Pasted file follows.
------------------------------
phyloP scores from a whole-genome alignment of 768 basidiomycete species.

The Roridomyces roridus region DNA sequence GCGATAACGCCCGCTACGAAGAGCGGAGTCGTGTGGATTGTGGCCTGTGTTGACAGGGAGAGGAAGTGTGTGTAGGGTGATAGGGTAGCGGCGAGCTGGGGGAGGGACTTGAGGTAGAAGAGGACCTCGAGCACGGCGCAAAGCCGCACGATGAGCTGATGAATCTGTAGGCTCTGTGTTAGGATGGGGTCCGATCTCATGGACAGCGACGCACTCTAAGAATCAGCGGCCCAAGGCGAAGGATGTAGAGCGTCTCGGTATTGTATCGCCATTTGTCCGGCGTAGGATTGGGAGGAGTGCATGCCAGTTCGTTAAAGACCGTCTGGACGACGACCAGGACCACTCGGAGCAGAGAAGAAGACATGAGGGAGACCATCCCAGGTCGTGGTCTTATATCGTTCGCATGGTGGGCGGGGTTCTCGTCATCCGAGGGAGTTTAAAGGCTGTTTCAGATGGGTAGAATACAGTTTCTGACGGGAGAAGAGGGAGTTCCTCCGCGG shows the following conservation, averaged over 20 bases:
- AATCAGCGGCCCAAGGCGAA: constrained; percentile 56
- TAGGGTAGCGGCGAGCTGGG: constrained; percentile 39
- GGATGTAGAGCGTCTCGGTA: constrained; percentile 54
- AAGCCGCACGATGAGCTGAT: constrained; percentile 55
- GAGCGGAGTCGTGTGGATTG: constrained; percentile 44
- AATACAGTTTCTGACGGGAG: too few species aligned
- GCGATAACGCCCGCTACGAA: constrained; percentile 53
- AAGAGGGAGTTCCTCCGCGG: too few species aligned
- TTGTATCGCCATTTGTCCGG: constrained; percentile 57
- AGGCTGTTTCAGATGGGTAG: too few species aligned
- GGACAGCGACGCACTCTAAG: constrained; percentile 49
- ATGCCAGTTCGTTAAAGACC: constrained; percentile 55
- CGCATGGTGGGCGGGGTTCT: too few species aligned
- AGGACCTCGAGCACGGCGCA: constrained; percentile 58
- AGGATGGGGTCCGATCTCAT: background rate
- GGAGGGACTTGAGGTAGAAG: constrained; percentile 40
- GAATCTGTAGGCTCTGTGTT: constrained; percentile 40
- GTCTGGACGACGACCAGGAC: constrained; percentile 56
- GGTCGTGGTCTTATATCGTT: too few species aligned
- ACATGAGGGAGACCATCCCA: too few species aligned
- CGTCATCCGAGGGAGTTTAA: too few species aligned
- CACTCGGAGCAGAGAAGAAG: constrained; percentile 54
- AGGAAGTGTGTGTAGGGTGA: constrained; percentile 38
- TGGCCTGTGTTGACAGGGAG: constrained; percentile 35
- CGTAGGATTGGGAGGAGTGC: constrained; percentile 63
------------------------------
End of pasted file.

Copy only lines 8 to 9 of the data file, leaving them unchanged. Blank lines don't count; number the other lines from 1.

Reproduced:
- AATACAGTTTCTGACGGGAG: too few species aligned
- GCGATAACGCCCGCTACGAA: constrained; percentile 53